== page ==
No, expelling George Santos didn’t set a bad precedent

Shortly after the now-ousted George Santos became president, the media presented a trove of evidence that he had lied about nearly every aspect of his private life during the campaign. Santos said she was a star volleyball player, a graduate of Baruch College, an employee of Citigroup and Goldman Sachs, is Jewish, and lost family members in both the Holocaust and 9/11. made a false claim.

Afterwards, Republican campaign officials Admitted Some of this information circulated shortly after Santos clinched the Republican nomination in 2022. They did not pressure him to withdraw because it would mean losing his seat, but were confident that “something would come out about this guy.”

Santos also committed wire fraud, theft of federal funds, making false statements on disclosure documents, falsifying $500,000 in campaign contributions, transferring money from a donor's credit card to a personal bank account, including Botox treatment, Ferragamo shoes, and more. He is facing 23 federal charges for using the drug. And porn.

The vote to expel Santos was 311-114, well above the required two-thirds majority and including 105 Republicans. However, four Republican House leaders voted against expelling Santos: Speaker Mike Johnson, Majority Leader Steve Scalise, Minority Leader Tom Emmer, and Conference Speaker Elise Stefanik.

Because the five previously expelled congressmen had all been convicted of federal crimes or supported the Confederacy, Johnson expressed Concerns that a precedent “could be set” and that expulsion could violate “Republican values” and “the rule of law and due process.”Santos deserves to 'have his day in court' first, Scalise declared.

Santos' ouster did not set a bad precedent. It was the best option for his constituents, the House, and the country. Rather than shifting responsibility from Congress to the courts, the bipartisan Ethics Commission requires a two-thirds majority to investigate and convict, making expulsions less frequent, timely, and appropriate.

In defending the Ethics Committee's recommendations, Chairman Michael Guest noted that the Constitution does not require a conviction and gives the House and Senate “the ability to discipline members.” Mr. Guest emphasized that Mr. Santos' conduct was “so egregious that members should consider expelling him.” That's how I vote today. ” Expulsion is “the right and necessary thing to do.” Said “If we're going to insist on being a responsible party,” Republican Rep. Nick Larota said.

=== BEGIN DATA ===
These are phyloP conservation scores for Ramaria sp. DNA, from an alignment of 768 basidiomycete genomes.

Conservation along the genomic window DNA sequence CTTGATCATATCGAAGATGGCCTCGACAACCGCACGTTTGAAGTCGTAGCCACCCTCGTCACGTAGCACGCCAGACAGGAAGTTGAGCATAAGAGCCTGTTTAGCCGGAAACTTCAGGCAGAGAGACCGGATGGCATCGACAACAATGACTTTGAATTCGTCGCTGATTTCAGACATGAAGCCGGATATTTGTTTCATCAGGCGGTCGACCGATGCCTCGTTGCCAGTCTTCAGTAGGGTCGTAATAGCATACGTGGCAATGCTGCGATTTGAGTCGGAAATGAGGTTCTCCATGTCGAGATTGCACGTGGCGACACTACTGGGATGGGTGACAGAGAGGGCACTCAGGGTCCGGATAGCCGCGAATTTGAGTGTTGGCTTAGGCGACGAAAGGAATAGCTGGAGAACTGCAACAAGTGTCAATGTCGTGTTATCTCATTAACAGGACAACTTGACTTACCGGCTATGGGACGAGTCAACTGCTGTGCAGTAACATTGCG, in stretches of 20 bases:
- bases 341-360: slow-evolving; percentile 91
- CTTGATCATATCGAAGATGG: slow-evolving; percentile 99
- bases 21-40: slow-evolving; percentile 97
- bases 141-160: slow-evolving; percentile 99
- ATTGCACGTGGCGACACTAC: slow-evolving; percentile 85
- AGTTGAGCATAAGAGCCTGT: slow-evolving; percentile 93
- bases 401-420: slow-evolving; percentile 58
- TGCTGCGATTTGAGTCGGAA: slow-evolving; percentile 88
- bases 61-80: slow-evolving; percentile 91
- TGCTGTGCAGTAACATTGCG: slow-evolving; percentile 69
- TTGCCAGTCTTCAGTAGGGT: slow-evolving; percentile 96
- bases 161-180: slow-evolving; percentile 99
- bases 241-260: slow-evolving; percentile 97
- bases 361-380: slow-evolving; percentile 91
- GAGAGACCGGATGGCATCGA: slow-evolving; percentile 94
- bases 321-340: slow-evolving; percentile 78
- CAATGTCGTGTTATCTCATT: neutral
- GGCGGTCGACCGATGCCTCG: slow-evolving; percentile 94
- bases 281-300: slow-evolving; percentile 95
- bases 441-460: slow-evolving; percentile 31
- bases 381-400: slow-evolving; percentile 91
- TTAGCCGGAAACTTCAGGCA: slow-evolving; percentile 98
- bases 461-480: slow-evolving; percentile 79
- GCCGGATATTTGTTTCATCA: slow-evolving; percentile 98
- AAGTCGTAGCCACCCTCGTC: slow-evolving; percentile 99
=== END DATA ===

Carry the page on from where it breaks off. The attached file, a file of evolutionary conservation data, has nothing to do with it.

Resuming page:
Kevin McCarthy, one of the few members of the House who did not vote for the expulsion on December 1st, said much the same thing when he was speaker. In January 2023, Mr. McCarthy said that if the Ethics Commission found that Mr. Santos violated the law, “then we would do so.” eliminate himMcCarthy said in May that he would like the Ethics Commission, a “safe, bipartisan committee, to act.” rapidly” to “Conclusion of what George Santos did and didn’t do.”

But Mr. McCarthy did not express concerns about precedent when he introduced a resolution to censure Rep. Adam Schiff (which only requires a majority vote) on the floor in June.or when house condemned Schiff is accused of using his position as chairman of the Intelligence Committee and Donald Trump's first impeachment manager to “undermine a duly elected president” and endanger national security. He mentioned partisan voting. words of Congresswoman Anna Paulina Luna. The notable censure resolution directed the Ethics Commission to investigate Schiff after the incident. Vote.

Johnson also did not mention precedent. announced Republicans have an “obligation” to launch a formal impeachment inquiry into President Biden, even though Republican-selected witnesses at an oversight committee hearing testified there was still no evidence that Biden committed a crime. he claimed.

Citing precedent, it seems reasonable to conclude that: good Reasons to oppose Santos' ouster. But several House Republicans have made such statements clear. genuine reason. “Why do we want to expel the man?” Said Rep. Troy Neals, “We have a three- or four-seat majority. What are we doing?'' Rep. Matt Gaetz said, after mentioning precedent and due process. declared, “Here's the math: Now that we've ousted George Santos, we have a three-seat majority.'' With multiple members sick or considering retirement, Republicans are It is possible that the party will lose its majority by the 2024 elections. As such, firing Santos was “tactically very foolish”.

If the Santos spectacle teaches us any lesson, it's that in the People's House, precedent has too often been hijacked by cynical, bipartisan politicians.

Glenn C. Altshuler is the Thomas and Dorothy Litwin Professor of American Studies at Cornell University. He is co-author of Rude Republic: Americans and Their Politics in the Nineteenth Century (with Stuart Bumin).

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